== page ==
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Agroecological niches and thrips (Thysanoptera: Thripidae) dynamicsAuthor(s): Michael E. Irwin
Source: Parker, Bruce. L.; Skinner, Margaret; Lewis, Trevor, eds. Towards Understanding Thysanoptera. Gen. Tech. Rep. NE-147. Radnor, PA: U.S. Department of Agriculture, Forest Service, Northeastern Forest Experiment Station: 133-147.
Publication Series: General Technical Report (GTR)
Station: Northeastern Research Station
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DescriptionIn 1975, Illinois experienced an exceptionally mild winter, followed by a warm spring. This sequence of climatic events resulted in a massive outbreak of the soybean thrips, Sericothrips variabilis (Beach), along with large numbers of the flower thrips, Frankliniella tritici (Fitch). The outbreak covered an area of over 600 thousand hectares (1.5 million acres) of soybean and was particularly heavy in the southern third of the state. In areas where thrips densities were particularly high early in the season, entire fields of young soybean seedlings began to die, causing panic within the farming community. In their attempts to resolve the situation, growers applied large quantities of pesticides to over 20,200 hectares (50,000 acres) during the first week after the crop had begun to emerge.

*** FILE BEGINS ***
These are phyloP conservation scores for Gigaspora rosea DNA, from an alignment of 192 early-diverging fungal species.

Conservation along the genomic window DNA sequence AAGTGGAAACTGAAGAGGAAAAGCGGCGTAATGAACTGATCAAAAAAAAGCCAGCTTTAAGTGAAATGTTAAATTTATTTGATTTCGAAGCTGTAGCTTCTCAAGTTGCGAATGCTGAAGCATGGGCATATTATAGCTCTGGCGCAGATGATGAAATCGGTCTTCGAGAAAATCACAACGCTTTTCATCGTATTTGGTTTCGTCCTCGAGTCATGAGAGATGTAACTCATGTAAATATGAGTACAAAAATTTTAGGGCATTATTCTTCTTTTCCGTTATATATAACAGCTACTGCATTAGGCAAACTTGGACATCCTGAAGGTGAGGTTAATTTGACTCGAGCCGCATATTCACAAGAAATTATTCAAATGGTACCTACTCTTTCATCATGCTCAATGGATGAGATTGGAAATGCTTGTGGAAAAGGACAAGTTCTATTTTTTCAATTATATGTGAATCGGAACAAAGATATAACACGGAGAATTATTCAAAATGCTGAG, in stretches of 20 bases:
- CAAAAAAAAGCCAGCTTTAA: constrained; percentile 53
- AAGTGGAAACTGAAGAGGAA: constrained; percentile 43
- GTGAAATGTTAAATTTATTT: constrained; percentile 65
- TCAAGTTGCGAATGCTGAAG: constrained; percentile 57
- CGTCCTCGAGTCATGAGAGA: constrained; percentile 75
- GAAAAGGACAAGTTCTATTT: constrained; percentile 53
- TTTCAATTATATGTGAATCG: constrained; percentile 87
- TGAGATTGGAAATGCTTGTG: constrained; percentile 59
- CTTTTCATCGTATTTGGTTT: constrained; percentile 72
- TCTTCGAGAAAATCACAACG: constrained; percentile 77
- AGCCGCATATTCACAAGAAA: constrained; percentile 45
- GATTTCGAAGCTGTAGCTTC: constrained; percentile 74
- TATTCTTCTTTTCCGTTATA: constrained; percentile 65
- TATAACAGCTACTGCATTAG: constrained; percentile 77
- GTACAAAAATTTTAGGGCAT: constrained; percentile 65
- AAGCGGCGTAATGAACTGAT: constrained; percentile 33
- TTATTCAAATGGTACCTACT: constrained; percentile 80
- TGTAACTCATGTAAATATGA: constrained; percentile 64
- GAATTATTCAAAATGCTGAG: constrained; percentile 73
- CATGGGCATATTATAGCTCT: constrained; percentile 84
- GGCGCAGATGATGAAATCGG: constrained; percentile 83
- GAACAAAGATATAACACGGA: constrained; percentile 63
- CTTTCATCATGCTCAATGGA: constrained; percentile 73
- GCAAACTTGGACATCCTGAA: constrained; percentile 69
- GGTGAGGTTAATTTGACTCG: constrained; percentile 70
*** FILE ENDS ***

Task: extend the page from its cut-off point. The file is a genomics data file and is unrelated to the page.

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CitationIrwin, Michael E. 1991. Agroecological niches and thrips (Thysanoptera: Thripidae) dynamics. Parker, Bruce. L.; Skinner, Margaret; Lewis, Trevor, eds. Towards Understanding Thysanoptera. Gen. Tech. Rep. NE-147. Radnor, PA: U.S. Department of Agriculture, Forest Service, Northeastern Forest Experiment Station: 133-147.
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